Hypertension and pre-eclampsia in women with gestational glucose intolerance

Acta Obstet Gynecol Scand. 1993 May;72(4):269-72. doi: 10.3109/00016349309068036.


The relationship between pregnancy-induced hypertension (and pre-eclampsia) and gestational glucose intolerance was examined prospectively in 81 women with gestational diabetes mellitus. A borderline group consisted of 203 women with a single abnormal value on an oral glucose tolerance test. Controls consisted of 327 healthy women with normal glucose tolerance test at 28-32 weeks of gestation. The women with gestational diabetes were older (p < 0.01) and their prepregnancy weight and body mass index were higher (p < 0.001) than those in the control group. Also the women in the borderline group had higher prepregnancy weight (p < 0.01) and body mass index (p < 0.001) than the women in the control group. However, the pregnancy weight gain was lower in the gestational diabetics than in the control women (p < 0.001). Birth weight, birth trauma, low Apgar scores and hypoglycemia did not differ between the groups. However, hyperbilirubinemia occurred more frequently (28.4% vs. 3.7%, p < 0.001) in the gestational diabetics than in the controls. The frequency of both chronic hypertension (2.5% vs. 0.3%, p < 0.05) and pregnancy induced hypertension and pre-eclampsia (19.8% vs. 6.1%, p < 0.001) were higher in the gestational diabetes group, but not in the borderline group when compared with the controls.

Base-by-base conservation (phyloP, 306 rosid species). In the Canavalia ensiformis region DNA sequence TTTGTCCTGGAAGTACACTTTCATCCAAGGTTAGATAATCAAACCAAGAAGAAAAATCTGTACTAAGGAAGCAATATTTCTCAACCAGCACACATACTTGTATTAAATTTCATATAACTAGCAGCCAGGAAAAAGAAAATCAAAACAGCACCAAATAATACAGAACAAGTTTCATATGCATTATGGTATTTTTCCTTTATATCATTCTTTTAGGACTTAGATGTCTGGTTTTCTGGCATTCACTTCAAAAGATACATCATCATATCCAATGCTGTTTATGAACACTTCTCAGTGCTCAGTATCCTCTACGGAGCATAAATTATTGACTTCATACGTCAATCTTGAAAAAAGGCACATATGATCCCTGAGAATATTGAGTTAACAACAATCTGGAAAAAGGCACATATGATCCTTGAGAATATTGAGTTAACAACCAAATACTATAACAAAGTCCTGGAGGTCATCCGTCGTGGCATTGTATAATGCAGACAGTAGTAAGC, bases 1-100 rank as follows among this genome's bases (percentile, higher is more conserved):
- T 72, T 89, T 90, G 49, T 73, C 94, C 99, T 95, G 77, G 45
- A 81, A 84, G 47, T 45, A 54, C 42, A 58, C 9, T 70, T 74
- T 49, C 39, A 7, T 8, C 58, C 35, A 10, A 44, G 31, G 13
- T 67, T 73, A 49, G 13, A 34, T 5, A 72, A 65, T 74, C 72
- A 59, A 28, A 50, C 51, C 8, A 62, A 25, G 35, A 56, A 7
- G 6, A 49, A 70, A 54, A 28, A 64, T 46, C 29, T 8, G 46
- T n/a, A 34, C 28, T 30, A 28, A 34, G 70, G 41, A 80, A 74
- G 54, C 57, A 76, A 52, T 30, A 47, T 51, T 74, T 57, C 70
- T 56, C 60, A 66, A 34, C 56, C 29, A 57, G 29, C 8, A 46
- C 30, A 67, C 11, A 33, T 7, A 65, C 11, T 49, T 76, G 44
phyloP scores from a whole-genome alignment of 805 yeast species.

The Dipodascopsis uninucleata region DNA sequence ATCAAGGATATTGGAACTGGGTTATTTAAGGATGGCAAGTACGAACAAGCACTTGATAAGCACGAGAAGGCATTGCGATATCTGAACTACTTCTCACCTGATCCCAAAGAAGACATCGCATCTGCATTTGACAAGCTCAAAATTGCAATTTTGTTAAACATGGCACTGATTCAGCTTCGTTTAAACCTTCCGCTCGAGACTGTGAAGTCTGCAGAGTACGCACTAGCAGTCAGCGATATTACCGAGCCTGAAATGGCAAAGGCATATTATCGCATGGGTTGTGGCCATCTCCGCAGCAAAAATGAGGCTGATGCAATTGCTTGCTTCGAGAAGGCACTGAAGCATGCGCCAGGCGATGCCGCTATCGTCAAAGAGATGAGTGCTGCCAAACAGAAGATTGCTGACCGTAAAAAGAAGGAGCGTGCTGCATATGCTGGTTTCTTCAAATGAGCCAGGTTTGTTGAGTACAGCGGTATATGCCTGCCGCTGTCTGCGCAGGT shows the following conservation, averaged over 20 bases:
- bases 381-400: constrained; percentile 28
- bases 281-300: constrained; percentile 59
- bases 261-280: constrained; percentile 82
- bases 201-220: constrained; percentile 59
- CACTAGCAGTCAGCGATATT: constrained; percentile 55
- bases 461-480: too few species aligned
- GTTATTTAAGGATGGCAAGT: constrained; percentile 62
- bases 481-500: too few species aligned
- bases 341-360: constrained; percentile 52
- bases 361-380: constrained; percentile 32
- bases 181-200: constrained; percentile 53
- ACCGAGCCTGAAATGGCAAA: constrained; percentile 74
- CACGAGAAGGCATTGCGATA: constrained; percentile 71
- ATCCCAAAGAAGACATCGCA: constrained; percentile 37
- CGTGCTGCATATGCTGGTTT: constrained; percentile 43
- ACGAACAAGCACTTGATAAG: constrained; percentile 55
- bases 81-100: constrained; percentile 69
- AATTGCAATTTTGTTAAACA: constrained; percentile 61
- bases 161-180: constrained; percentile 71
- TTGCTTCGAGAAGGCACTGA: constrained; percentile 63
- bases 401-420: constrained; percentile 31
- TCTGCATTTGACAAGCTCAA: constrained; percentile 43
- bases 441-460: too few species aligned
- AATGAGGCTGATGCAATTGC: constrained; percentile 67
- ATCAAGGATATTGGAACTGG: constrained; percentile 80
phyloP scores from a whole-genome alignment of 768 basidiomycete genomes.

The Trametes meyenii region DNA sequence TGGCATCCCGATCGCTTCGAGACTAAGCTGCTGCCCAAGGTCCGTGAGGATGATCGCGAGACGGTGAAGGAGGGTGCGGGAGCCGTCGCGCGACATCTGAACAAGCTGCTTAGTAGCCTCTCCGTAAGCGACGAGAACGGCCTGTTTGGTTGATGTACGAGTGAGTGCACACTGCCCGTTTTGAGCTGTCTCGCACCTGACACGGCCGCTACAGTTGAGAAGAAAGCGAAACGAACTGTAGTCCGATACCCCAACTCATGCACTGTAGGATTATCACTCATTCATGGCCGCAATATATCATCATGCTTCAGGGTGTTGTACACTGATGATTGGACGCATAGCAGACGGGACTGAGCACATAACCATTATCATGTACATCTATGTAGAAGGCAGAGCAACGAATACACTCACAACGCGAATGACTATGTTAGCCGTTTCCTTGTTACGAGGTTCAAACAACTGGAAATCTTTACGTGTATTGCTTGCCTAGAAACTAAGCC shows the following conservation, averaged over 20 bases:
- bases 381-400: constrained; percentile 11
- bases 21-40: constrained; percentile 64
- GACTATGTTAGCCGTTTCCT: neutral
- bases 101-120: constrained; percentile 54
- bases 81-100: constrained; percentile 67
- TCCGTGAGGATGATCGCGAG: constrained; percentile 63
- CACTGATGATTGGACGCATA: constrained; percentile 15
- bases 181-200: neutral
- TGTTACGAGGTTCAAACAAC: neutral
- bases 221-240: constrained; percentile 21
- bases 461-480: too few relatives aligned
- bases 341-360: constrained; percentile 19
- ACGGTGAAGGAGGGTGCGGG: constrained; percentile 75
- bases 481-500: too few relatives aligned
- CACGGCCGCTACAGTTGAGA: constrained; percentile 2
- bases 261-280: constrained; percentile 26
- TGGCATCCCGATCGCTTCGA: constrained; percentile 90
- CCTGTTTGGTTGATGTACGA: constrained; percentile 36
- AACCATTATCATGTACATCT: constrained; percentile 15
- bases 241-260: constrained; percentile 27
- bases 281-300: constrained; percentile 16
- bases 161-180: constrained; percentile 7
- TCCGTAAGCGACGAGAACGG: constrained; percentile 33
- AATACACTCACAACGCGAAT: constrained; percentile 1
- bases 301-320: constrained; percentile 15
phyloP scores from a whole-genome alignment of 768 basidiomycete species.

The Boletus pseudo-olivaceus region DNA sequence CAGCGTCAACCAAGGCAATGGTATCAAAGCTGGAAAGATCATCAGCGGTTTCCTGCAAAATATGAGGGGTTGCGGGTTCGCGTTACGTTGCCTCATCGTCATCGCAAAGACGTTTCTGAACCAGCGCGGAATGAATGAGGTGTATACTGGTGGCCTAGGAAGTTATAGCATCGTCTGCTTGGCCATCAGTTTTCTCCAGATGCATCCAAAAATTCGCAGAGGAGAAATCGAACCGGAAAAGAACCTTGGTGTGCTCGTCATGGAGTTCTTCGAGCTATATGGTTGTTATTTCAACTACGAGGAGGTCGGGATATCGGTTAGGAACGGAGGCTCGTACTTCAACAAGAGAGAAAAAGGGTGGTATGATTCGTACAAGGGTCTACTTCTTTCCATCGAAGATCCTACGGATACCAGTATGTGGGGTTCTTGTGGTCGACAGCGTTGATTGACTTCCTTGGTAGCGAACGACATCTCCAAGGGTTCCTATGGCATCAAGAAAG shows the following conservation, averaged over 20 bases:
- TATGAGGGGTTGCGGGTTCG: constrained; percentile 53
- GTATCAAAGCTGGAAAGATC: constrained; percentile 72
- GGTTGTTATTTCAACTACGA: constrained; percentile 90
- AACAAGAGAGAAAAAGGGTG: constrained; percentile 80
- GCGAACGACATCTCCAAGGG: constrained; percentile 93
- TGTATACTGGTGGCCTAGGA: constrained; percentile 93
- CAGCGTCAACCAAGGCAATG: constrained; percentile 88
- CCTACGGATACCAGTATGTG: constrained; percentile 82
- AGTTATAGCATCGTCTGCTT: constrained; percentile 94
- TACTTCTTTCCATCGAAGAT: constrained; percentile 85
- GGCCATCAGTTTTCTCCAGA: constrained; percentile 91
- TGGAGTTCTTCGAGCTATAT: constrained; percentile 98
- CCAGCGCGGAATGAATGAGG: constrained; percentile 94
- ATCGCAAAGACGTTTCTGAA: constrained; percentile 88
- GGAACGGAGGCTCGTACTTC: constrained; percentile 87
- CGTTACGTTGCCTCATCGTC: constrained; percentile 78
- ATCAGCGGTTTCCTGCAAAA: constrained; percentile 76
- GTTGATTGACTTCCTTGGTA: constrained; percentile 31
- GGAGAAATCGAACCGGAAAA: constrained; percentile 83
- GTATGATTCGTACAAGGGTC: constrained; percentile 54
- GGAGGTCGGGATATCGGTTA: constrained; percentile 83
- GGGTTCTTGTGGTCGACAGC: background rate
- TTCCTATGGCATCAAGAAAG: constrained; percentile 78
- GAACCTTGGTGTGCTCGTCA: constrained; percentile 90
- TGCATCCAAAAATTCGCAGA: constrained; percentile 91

Publication types

  • Comparative Study
  • Research Support, Non-U.S. Gov't

MeSH terms

  • Adult
  • Diabetes, Gestational / blood
  • Diabetes, Gestational / complications*
  • Diabetes, Gestational / epidemiology
  • Female
  • Glucose Tolerance Test
  • Humans
  • Hypertension / epidemiology
  • Hypertension / etiology*
  • Infant, Newborn
  • Infant, Newborn, Diseases / epidemiology
  • Pre-Eclampsia / epidemiology
  • Pre-Eclampsia / etiology*
  • Pregnancy
  • Pregnancy Complications, Cardiovascular / epidemiology
  • Pregnancy Complications, Cardiovascular / etiology*
  • Prospective Studies